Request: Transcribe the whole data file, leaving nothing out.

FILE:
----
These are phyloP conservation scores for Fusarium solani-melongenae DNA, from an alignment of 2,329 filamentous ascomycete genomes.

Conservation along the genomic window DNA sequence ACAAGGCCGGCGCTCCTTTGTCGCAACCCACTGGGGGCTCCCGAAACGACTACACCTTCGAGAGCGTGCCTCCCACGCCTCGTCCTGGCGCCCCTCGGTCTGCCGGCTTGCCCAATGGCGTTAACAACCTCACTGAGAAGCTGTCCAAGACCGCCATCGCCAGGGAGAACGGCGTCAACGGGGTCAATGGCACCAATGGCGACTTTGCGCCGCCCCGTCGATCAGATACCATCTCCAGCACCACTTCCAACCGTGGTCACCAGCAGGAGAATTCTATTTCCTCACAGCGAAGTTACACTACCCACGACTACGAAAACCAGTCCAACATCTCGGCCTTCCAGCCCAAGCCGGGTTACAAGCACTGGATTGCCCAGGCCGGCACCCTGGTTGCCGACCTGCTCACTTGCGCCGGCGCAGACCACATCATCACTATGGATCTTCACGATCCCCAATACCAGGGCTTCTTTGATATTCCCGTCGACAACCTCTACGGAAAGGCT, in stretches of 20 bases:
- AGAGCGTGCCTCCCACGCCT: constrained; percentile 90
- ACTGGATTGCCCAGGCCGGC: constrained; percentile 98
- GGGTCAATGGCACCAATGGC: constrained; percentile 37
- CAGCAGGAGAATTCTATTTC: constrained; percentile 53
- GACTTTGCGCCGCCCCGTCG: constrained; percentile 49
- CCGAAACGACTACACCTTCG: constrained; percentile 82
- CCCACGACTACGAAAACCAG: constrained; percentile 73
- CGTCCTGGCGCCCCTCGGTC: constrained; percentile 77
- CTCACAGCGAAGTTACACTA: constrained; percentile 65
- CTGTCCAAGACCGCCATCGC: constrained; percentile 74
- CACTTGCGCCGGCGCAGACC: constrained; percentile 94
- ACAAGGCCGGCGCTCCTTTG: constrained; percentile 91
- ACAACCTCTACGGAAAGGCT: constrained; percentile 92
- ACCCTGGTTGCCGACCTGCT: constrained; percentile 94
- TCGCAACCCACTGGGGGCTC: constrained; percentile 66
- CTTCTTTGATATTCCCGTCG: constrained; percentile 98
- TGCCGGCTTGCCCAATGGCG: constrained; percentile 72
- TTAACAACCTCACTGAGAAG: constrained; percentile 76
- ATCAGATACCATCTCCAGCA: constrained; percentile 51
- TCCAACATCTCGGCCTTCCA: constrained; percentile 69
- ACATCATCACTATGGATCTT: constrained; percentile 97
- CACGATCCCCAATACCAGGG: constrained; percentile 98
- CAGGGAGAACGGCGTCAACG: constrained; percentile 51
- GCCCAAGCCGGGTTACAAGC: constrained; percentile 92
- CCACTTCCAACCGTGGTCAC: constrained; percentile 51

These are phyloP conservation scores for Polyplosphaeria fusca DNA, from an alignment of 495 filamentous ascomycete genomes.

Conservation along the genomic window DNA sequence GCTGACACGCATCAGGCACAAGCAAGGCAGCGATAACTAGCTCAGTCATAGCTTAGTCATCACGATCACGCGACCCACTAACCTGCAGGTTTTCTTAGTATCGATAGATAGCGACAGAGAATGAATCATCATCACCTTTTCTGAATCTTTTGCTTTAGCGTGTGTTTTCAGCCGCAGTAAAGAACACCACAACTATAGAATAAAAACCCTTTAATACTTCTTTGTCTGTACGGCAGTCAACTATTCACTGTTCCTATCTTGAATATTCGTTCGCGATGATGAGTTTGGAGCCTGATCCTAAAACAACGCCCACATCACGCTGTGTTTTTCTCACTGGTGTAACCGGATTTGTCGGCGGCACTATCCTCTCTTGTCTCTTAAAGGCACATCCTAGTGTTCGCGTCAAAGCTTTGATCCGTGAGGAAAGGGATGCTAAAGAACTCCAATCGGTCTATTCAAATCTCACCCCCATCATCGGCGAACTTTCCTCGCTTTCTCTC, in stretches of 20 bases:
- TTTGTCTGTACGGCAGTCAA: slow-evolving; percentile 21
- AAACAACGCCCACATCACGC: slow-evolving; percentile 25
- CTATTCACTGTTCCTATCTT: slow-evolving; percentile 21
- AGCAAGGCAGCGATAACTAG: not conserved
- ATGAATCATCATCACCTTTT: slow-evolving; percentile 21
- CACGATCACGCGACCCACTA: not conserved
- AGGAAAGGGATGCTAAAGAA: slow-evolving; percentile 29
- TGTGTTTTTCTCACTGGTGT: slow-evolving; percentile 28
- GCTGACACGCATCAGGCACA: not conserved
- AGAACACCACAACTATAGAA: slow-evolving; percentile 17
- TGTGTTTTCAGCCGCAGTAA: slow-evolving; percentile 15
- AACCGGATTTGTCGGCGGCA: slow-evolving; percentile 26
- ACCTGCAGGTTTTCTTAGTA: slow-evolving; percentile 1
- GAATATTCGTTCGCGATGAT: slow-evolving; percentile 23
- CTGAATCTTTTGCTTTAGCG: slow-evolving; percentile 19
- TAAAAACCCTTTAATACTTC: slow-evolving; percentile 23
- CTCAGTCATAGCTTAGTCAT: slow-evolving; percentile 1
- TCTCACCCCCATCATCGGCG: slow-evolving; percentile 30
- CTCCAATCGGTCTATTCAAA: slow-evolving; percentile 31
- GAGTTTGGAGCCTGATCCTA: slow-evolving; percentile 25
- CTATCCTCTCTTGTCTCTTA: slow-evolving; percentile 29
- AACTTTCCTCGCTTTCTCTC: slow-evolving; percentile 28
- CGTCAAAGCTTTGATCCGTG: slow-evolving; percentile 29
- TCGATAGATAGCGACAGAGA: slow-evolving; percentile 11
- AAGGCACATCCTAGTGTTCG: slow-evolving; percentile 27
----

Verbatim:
These are phyloP conservation scores for Fusarium solani-melongenae DNA, from an alignment of 2,329 filamentous ascomycete genomes.

Conservation along the genomic window DNA sequence ACAAGGCCGGCGCTCCTTTGTCGCAACCCACTGGGGGCTCCCGAAACGACTACACCTTCGAGAGCGTGCCTCCCACGCCTCGTCCTGGCGCCCCTCGGTCTGCCGGCTTGCCCAATGGCGTTAACAACCTCACTGAGAAGCTGTCCAAGACCGCCATCGCCAGGGAGAACGGCGTCAACGGGGTCAATGGCACCAATGGCGACTTTGCGCCGCCCCGTCGATCAGATACCATCTCCAGCACCACTTCCAACCGTGGTCACCAGCAGGAGAATTCTATTTCCTCACAGCGAAGTTACACTACCCACGACTACGAAAACCAGTCCAACATCTCGGCCTTCCAGCCCAAGCCGGGTTACAAGCACTGGATTGCCCAGGCCGGCACCCTGGTTGCCGACCTGCTCACTTGCGCCGGCGCAGACCACATCATCACTATGGATCTTCACGATCCCCAATACCAGGGCTTCTTTGATATTCCCGTCGACAACCTCTACGGAAAGGCT, in stretches of 20 bases:
- AGAGCGTGCCTCCCACGCCT: constrained; percentile 90
- ACTGGATTGCCCAGGCCGGC: constrained; percentile 98
- GGGTCAATGGCACCAATGGC: constrained; percentile 37
- CAGCAGGAGAATTCTATTTC: constrained; percentile 53
- GACTTTGCGCCGCCCCGTCG: constrained; percentile 49
- CCGAAACGACTACACCTTCG: constrained; percentile 82
- CCCACGACTACGAAAACCAG: constrained; percentile 73
- CGTCCTGGCGCCCCTCGGTC: constrained; percentile 77
- CTCACAGCGAAGTTACACTA: constrained; percentile 65
- CTGTCCAAGACCGCCATCGC: constrained; percentile 74
- CACTTGCGCCGGCGCAGACC: constrained; percentile 94
- ACAAGGCCGGCGCTCCTTTG: constrained; percentile 91
- ACAACCTCTACGGAAAGGCT: constrained; percentile 92
- ACCCTGGTTGCCGACCTGCT: constrained; percentile 94
- TCGCAACCCACTGGGGGCTC: constrained; percentile 66
- CTTCTTTGATATTCCCGTCG: constrained; percentile 98
- TGCCGGCTTGCCCAATGGCG: constrained; percentile 72
- TTAACAACCTCACTGAGAAG: constrained; percentile 76
- ATCAGATACCATCTCCAGCA: constrained; percentile 51
- TCCAACATCTCGGCCTTCCA: constrained; percentile 69
- ACATCATCACTATGGATCTT: constrained; percentile 97
- CACGATCCCCAATACCAGGG: constrained; percentile 98
- CAGGGAGAACGGCGTCAACG: constrained; percentile 51
- GCCCAAGCCGGGTTACAAGC: constrained; percentile 92
- CCACTTCCAACCGTGGTCAC: constrained; percentile 51

These are phyloP conservation scores for Polyplosphaeria fusca DNA, from an alignment of 495 filamentous ascomycete genomes.

Conservation along the genomic window DNA sequence GCTGACACGCATCAGGCACAAGCAAGGCAGCGATAACTAGCTCAGTCATAGCTTAGTCATCACGATCACGCGACCCACTAACCTGCAGGTTTTCTTAGTATCGATAGATAGCGACAGAGAATGAATCATCATCACCTTTTCTGAATCTTTTGCTTTAGCGTGTGTTTTCAGCCGCAGTAAAGAACACCACAACTATAGAATAAAAACCCTTTAATACTTCTTTGTCTGTACGGCAGTCAACTATTCACTGTTCCTATCTTGAATATTCGTTCGCGATGATGAGTTTGGAGCCTGATCCTAAAACAACGCCCACATCACGCTGTGTTTTTCTCACTGGTGTAACCGGATTTGTCGGCGGCACTATCCTCTCTTGTCTCTTAAAGGCACATCCTAGTGTTCGCGTCAAAGCTTTGATCCGTGAGGAAAGGGATGCTAAAGAACTCCAATCGGTCTATTCAAATCTCACCCCCATCATCGGCGAACTTTCCTCGCTTTCTCTC, in stretches of 20 bases:
- TTTGTCTGTACGGCAGTCAA: slow-evolving; percentile 21
- AAACAACGCCCACATCACGC: slow-evolving; percentile 25
- CTATTCACTGTTCCTATCTT: slow-evolving; percentile 21
- AGCAAGGCAGCGATAACTAG: not conserved
- ATGAATCATCATCACCTTTT: slow-evolving; percentile 21
- CACGATCACGCGACCCACTA: not conserved
- AGGAAAGGGATGCTAAAGAA: slow-evolving; percentile 29
- TGTGTTTTTCTCACTGGTGT: slow-evolving; percentile 28
- GCTGACACGCATCAGGCACA: not conserved
- AGAACACCACAACTATAGAA: slow-evolving; percentile 17
- TGTGTTTTCAGCCGCAGTAA: slow-evolving; percentile 15
- AACCGGATTTGTCGGCGGCA: slow-evolving; percentile 26
- ACCTGCAGGTTTTCTTAGTA: slow-evolving; percentile 1
- GAATATTCGTTCGCGATGAT: slow-evolving; percentile 23
- CTGAATCTTTTGCTTTAGCG: slow-evolving; percentile 19
- TAAAAACCCTTTAATACTTC: slow-evolving; percentile 23
- CTCAGTCATAGCTTAGTCAT: slow-evolving; percentile 1
- TCTCACCCCCATCATCGGCG: slow-evolving; percentile 30
- CTCCAATCGGTCTATTCAAA: slow-evolving; percentile 31
- GAGTTTGGAGCCTGATCCTA: slow-evolving; percentile 25
- CTATCCTCTCTTGTCTCTTA: slow-evolving; percentile 29
- AACTTTCCTCGCTTTCTCTC: slow-evolving; percentile 28
- CGTCAAAGCTTTGATCCGTG: slow-evolving; percentile 29
- TCGATAGATAGCGACAGAGA: slow-evolving; percentile 11
- AAGGCACATCCTAGTGTTCG: slow-evolving; percentile 27